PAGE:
“I sometimes feel sorry for the good friends of mine that made it too quickly in their careers and got too soft and rich and complacent to develop the panoply of skills to shepherd their own dreams along. Unless they do catch up fast they will surely and sadly miss the next big, wonderful, entrepreneurial phase of this industry. [Because] it’s common knowledge that the coming reality in the not-too-distant future is going to let us all work and play inside of a brand new paradigm.” — Director-writer-actor Mike Binder in a 1.29 piece for TheWrap.com
“Sometimes there’s a [kind] of blockbuster whose grosses can’t be predicted by even the wisest of box-office sages,” writes Vulture‘s Lane Brown.
“For example, who could possibly have anticipated Paul Blart: Mall Cop‘s explosive $39 million opening weekend? Certainly not Sony Pictures, who admitted in yesterday’s LA Times that they barely thought it’d make half that. And now, as their movie Segways speedily toward $100 million, it’s finally helped give a catchy name to all films with outsize profits and similarly awfulsome premises: Blarts.
“How does one identify a Blart? Sometimes they feature the Rock as an NFL star who unexpectedly becomes the father of an 8-year old and must, for some reason, perform ballet (The Game Plan, $90 million domestic). Others star Martin Lawrence and William H. Macy as members of the same biker gang (Wild Hogs, $168 million). Did your movie earn $94 million with a cast that included George Lopez as the voice of a dog (Beverly Hills Chihuahua), or $217 million, thanks to a trailer that featured computer-generated rodents eating their own poo (Alvin and the Chipmunks)? Congratulations — you Blarted!
“The only things Blarts usually share are family-friendliness, an inexplicably enormous gross, and a screenplay that seems like it was probably submitted on a dare (also, it helps if a participating actor publicly refers to it as a ‘piece of shit.'”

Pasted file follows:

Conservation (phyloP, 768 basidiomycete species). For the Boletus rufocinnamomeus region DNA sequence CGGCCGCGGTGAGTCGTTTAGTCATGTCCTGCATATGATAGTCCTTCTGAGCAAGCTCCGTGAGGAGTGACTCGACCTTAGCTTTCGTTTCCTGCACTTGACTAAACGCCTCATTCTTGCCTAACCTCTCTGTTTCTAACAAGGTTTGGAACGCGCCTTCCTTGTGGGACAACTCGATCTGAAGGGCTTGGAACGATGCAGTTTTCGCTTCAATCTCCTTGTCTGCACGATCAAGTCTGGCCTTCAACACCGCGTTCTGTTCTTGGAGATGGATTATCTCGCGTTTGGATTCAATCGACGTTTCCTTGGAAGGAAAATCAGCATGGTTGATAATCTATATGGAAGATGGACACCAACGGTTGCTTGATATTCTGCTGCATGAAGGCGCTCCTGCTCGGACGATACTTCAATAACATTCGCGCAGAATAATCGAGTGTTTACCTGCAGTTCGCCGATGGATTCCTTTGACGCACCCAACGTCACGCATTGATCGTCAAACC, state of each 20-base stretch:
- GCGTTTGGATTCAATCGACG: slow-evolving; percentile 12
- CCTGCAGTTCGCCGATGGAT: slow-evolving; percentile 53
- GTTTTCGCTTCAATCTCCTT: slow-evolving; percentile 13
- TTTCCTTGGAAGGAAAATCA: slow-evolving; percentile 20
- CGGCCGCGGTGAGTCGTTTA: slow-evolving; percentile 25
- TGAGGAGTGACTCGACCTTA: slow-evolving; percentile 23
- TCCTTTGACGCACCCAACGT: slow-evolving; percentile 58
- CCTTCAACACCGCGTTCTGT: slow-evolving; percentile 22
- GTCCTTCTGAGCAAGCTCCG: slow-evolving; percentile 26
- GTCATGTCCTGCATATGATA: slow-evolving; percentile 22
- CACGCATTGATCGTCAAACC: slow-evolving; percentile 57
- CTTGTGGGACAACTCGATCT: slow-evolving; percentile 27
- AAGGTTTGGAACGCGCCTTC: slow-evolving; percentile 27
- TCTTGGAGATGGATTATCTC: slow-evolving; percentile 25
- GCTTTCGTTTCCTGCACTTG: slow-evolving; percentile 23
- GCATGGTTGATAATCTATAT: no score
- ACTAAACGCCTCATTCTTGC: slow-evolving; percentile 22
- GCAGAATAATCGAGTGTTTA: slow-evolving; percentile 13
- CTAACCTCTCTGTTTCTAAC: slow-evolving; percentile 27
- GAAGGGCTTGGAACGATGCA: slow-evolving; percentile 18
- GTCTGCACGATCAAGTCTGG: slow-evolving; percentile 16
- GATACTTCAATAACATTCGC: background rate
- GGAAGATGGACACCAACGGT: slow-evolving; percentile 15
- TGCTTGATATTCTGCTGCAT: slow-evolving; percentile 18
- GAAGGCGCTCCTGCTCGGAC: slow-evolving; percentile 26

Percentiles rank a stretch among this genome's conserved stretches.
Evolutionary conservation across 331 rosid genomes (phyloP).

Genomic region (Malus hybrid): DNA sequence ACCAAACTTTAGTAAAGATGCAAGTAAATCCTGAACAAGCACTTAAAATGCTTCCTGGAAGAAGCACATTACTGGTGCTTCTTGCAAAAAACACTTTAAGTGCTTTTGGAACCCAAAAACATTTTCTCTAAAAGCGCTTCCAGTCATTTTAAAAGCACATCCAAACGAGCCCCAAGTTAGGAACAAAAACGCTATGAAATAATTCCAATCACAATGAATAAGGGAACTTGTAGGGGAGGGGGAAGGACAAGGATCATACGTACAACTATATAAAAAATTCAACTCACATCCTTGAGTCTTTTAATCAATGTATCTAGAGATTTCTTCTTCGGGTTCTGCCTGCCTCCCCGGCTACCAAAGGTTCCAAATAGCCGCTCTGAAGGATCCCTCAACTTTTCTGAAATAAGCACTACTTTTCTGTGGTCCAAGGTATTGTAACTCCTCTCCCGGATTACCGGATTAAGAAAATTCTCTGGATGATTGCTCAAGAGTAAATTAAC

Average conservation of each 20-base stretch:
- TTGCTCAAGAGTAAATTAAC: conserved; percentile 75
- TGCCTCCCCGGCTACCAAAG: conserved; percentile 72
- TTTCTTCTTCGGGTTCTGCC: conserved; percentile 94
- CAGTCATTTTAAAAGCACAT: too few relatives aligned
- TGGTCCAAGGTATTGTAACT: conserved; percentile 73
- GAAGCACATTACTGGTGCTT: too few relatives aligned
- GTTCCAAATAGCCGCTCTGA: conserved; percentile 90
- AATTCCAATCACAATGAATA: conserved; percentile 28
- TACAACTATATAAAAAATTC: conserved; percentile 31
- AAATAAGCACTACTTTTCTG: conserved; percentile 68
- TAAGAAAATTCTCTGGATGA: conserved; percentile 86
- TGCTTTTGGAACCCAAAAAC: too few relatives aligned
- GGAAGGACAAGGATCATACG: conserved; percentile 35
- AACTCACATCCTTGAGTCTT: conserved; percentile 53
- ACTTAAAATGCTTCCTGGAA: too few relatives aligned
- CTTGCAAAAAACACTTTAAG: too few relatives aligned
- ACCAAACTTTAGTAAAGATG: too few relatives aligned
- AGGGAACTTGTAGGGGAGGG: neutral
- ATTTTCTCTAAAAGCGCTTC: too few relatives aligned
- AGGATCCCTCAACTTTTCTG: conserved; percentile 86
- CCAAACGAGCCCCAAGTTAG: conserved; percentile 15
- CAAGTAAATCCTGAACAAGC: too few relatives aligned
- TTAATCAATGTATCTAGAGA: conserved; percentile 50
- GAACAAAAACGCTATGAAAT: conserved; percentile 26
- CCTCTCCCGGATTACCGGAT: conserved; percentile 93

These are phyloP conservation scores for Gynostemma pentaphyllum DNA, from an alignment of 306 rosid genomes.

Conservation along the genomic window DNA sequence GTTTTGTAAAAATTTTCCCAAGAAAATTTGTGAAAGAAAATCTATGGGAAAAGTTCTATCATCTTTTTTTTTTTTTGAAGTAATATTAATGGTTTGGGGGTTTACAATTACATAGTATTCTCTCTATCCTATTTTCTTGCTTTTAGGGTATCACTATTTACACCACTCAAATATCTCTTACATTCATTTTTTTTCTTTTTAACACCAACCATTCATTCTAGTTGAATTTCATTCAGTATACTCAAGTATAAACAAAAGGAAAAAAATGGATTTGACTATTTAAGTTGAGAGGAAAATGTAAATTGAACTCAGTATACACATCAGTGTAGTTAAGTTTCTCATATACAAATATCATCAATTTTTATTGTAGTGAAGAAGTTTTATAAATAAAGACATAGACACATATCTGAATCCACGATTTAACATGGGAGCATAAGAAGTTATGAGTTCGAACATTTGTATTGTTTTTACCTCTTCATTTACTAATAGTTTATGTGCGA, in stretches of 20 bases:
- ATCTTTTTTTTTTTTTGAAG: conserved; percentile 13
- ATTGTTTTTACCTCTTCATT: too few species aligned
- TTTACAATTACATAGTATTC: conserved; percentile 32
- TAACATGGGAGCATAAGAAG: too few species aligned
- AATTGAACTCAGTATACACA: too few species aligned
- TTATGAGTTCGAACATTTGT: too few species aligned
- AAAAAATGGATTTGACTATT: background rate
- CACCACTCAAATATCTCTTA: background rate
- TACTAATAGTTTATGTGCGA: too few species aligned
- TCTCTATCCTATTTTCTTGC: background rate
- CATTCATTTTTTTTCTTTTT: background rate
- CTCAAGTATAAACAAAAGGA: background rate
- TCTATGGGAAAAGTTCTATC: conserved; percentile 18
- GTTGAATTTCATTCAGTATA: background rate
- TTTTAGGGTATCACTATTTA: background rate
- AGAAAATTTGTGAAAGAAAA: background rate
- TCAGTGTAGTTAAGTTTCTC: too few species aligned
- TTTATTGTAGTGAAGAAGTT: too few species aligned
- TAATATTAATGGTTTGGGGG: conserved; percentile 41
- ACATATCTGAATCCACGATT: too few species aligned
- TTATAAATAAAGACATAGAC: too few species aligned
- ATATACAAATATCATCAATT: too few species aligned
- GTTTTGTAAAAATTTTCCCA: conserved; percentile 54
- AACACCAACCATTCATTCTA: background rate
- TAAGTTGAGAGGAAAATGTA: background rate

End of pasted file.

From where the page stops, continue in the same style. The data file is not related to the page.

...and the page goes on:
If I may be so bold, a “Blart” is a film that has hit the jackpot with the lower end of the American middle-class gene pool. Simple.
Celebrating the first-ever HE post from 35,000 feet! American Airlines’ Gogo “air” is pretty fast, I must say. We’re somewhere over New Mexico, my laptop is jammed up against the seat in front of me, and the American stewardesses are graciously selling turkey and cheese sandwiches for $10.
It’s no secret that Wayne Kramer‘s Crossing Over (Weinstein Co., 2.27), which I saw last night, has had a difficult (some would say agonized) post-production history. The integrity of Kramer’s vision violated up the wazoo, all kinds of re-editing and arguing about which cut works better, Sean Penn ‘s footage being cut from the film over his discomfort with an Iranian honor-killing subplot, etc.
Generally speaking a film that goes through this much grief and second-guessing ends up feeling muddled and compromised all to hell. I’m not saying that Crossing Over is a masterwork — it’s not. It uses a familiar strategy — five or six story lines woven into a social-issue tapestry — in an attempt to be an illegal-immigrant Traffic. But it’s really Crash. To some, I realize, that might sound like a heartless thing to say, but Crossing Over isn’t half bad within the boundaries of its scheme and particularly given what Kramer had to deal with. The bruises and abrasions show, but it has a certain integrity. You can feel the efforts of a strong impassioned director trying like hell to make it work.
Crossing Over needed to be rougher and longer and less contrained. More probing and more exposition would have helped with some…okay, many of the characters. There’s an abbreviated, pruned-down feeling to the narrative, suggesting that a certain amount of nervy, rude material may have gone by the wayside.
It’s basically an in-and-out thing, but it catches a good groove about 30 minutes in and pretty much holds onto it right to the end. There are several scenes that work well, and one or two that are serious gut-slammers.
There’s a curiously touching moment when a sleazy INS officer played by Ray Liotta suddenly becomes the Heartbreak Kid — and what his character says and does is unexpected and rewarding in a roundabout way. There’s a grocery-store robbery-and-shootout scene between Cliff Curtis and a gang of Asian gang-bangers (and particularly a terrified young recruit whom Curtis faces down) that flirts with ridiculousness but is finally riveting and daring as hell.